Re: [Czechlist] US tourist sites - THANKS
- Thanks to all who responded (sorry I won't go for the whole list:-)). As the situation took another U-turn, it looks I will have to go through Atlanta anyway, but as the client who arranges the flight is changing conditions every day, it might be the other way round soon....
And I' ll try to get Detroit in my travel list next time - looks it's worth seeing too, the ghetto in particular :-).
----- Original Message -----
From: Michael Trittipo
To: Martin Janda
Sent: Saturday, May 04, 2002 8:43 PM
Subject: Re: [Czechlist] US tourist sites
MJ> via Cleveland and Detroit, or Atlanta. In all these cities, I
MJ> would have some 22 hours to look around. Would you tell me
MJ> which option to choose, i.e. what is more worth seeing?
If it were me, I'd choose Detroit for a 22-hour layover. I've
been to Atlanta, and a sister lives there, and there was a decent
arboretum/greenhouse, but it's a little too much highway and a
little too little center for my taste.
I have a soft spot for Detroit because of the Greenfield Village
and the Henry Ford Museum that Jamie mentioned. We used to drive
there every summer for two days from Indianapolis. You could get
a flavor from their website:
http://www.hfmgv.org/village/default.asp. The village, as Jamie
wrote, assembled original buildings of historical significance
from around the world, plus buildings housing various
technologies. For translators or lexicographers, the Webster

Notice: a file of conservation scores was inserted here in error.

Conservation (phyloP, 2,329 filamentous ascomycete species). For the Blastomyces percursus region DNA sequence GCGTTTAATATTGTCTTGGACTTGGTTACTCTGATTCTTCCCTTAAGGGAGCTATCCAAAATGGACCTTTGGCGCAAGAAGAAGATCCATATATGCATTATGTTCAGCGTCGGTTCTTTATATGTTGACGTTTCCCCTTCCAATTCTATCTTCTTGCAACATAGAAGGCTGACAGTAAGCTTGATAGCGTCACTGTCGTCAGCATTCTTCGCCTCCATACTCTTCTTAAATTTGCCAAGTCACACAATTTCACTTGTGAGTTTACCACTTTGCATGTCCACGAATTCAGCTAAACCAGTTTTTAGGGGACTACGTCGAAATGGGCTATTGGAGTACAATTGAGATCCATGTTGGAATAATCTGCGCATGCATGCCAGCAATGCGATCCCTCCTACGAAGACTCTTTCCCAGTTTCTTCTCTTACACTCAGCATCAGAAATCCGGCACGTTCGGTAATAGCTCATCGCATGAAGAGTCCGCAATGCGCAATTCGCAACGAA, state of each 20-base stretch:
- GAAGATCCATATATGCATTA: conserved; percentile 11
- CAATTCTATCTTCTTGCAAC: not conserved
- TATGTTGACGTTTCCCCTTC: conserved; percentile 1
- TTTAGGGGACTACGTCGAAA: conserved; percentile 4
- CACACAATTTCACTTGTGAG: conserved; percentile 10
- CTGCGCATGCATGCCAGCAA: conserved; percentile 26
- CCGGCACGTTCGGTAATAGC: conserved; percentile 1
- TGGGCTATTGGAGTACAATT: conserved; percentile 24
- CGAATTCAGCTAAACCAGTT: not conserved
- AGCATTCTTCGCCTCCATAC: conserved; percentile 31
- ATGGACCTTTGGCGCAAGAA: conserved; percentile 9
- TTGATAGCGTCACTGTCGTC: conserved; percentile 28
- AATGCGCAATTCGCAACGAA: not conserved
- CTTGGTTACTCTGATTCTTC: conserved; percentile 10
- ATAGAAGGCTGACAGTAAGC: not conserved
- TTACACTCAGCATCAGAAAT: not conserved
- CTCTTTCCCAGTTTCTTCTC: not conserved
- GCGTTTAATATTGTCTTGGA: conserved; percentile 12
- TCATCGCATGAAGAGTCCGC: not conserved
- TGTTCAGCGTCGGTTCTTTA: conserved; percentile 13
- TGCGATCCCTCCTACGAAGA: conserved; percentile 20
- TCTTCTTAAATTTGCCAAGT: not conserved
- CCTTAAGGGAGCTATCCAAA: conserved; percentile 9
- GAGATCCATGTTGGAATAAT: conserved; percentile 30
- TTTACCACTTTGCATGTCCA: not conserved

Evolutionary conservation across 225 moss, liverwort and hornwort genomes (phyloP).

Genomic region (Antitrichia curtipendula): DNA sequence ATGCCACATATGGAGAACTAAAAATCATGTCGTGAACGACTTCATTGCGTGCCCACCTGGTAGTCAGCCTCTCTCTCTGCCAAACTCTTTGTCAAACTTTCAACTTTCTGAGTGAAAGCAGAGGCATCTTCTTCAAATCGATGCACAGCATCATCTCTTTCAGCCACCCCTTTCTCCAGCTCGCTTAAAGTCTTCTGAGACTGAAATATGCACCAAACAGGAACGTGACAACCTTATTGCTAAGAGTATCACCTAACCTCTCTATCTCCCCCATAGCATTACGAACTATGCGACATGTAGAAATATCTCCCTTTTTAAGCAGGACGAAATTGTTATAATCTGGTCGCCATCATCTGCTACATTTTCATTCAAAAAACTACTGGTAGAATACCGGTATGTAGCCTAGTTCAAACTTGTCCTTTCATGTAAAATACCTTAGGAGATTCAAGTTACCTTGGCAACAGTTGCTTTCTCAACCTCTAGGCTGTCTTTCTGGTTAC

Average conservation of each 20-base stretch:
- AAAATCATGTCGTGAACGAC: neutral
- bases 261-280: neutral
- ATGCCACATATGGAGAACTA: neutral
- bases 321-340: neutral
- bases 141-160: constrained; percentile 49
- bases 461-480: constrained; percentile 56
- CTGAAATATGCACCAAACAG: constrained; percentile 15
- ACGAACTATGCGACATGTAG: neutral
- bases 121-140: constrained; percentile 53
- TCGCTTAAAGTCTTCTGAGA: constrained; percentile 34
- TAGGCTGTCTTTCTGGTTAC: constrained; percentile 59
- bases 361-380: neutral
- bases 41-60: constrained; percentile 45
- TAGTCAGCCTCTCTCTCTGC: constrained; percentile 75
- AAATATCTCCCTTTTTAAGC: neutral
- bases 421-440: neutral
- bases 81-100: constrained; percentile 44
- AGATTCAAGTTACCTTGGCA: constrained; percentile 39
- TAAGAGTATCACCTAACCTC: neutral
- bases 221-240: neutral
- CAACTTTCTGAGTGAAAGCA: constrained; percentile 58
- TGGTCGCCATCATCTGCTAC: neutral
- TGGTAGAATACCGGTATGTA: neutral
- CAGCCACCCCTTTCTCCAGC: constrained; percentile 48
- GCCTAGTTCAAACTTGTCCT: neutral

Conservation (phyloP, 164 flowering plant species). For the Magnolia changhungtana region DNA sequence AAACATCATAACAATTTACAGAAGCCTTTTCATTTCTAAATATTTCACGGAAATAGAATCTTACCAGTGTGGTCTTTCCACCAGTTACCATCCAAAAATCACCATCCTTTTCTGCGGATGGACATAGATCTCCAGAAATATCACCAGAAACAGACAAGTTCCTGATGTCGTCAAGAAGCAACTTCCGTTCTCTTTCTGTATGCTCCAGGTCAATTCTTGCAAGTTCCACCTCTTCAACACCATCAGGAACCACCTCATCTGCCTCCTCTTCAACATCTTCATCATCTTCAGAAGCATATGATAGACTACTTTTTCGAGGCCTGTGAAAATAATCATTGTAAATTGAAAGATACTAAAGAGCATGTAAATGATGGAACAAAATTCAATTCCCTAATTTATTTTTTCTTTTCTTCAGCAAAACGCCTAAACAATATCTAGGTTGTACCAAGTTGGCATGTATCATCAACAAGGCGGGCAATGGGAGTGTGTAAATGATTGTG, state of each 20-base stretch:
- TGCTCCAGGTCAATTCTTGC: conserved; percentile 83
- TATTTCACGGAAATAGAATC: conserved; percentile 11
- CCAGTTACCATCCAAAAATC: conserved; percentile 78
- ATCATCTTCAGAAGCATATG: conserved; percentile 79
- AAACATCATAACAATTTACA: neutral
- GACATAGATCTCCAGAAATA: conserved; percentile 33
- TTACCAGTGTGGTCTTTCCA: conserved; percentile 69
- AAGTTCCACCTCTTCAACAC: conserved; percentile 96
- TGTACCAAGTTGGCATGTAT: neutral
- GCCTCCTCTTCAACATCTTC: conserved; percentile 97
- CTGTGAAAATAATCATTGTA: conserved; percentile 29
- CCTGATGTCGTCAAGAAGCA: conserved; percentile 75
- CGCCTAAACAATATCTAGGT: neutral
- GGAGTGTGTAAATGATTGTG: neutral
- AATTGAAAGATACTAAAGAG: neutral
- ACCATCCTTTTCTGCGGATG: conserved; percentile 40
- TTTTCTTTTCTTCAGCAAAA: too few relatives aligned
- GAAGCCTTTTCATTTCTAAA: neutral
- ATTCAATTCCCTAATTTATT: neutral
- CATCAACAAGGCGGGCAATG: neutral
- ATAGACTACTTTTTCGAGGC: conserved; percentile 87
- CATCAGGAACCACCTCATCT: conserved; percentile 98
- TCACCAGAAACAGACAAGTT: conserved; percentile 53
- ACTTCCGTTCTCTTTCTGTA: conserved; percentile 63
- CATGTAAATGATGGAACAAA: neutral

house (yes, the dictionary Webster: Noah, not Daniel) is a plus.
But in one building there's often someone turning cocoons into
silk thread, in another there's glass blowing, etc. The Ford
museum is largely about the history of technology and applied
arts: imagine the Munich science museum, ten times as big. Again,
the website should give you a flavor:
Detroit has areas (between the museum and downtown) that are
among the worst in the U.S. In the 70s, Czech newspapers loved
showing photos of it or similar areas (D.C. and Watts come to
mind) to show that the American Dream was lies. I've never felt
afraid driving through it in the day, and when I had an Albanian
exchange student one spring, I drove her through and we walked
around one residential block.
Some areas around Detroit show what I think is an oddity among
American cities: the main entrance is often from what I would
call the rear of the building, where the parking lot is, not from
the door that's on the sidewalk which I'd call the front.
You could (depending on Canadian visa requirements) cross the
river into Windsor, and tour a whisky distillery.
I don't know Cleveland; been through it many times on my way from
New York to Indiana or here or back, but never stopped.
Hope this helps.
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- In a message dated 5/6/02 4:31:41 AM, martinjanda@... writes:
>And I' ll try to get Detroit in my travel list next time - looks it's worthThere are fascinating ghettos to see in every large and middle-sized American
>seeing too, the ghetto in particular :-).
city, including Atlanta. So you won't be deprived of that sight even there.